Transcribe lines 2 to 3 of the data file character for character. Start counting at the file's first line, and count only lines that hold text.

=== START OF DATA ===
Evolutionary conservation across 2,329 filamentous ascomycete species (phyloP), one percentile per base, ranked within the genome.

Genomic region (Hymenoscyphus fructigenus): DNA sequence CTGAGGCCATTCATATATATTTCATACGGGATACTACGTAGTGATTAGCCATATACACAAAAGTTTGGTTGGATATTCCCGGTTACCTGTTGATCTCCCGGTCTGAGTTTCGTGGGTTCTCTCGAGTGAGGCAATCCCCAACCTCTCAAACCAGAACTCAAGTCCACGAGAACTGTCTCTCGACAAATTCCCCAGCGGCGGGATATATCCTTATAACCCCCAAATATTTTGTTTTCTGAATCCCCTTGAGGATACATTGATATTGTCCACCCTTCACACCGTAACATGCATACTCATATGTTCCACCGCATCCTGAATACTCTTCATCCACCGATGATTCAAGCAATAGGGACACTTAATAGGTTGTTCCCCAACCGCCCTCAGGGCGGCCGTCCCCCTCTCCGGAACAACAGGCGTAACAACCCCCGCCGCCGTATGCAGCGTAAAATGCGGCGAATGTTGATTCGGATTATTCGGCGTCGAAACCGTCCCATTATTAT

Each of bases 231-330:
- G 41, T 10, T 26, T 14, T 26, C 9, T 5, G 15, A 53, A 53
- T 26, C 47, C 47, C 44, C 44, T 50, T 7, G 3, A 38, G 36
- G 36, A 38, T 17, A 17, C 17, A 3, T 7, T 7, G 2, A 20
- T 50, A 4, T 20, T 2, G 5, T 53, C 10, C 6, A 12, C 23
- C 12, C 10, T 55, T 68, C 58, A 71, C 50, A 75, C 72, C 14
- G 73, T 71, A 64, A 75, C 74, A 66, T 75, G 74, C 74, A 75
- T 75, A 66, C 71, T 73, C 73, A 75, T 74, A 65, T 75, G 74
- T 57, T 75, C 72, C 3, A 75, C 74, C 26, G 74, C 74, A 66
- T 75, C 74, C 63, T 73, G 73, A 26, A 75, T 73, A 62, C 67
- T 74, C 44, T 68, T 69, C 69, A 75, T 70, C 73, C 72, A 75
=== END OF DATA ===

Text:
Genomic region (Hymenoscyphus fructigenus): DNA sequence CTGAGGCCATTCATATATATTTCATACGGGATACTACGTAGTGATTAGCCATATACACAAAAGTTTGGTTGGATATTCCCGGTTACCTGTTGATCTCCCGGTCTGAGTTTCGTGGGTTCTCTCGAGTGAGGCAATCCCCAACCTCTCAAACCAGAACTCAAGTCCACGAGAACTGTCTCTCGACAAATTCCCCAGCGGCGGGATATATCCTTATAACCCCCAAATATTTTGTTTTCTGAATCCCCTTGAGGATACATTGATATTGTCCACCCTTCACACCGTAACATGCATACTCATATGTTCCACCGCATCCTGAATACTCTTCATCCACCGATGATTCAAGCAATAGGGACACTTAATAGGTTGTTCCCCAACCGCCCTCAGGGCGGCCGTCCCCCTCTCCGGAACAACAGGCGTAACAACCCCCGCCGCCGTATGCAGCGTAAAATGCGGCGAATGTTGATTCGGATTATTCGGCGTCGAAACCGTCCCATTATTAT

Each of bases 231-330: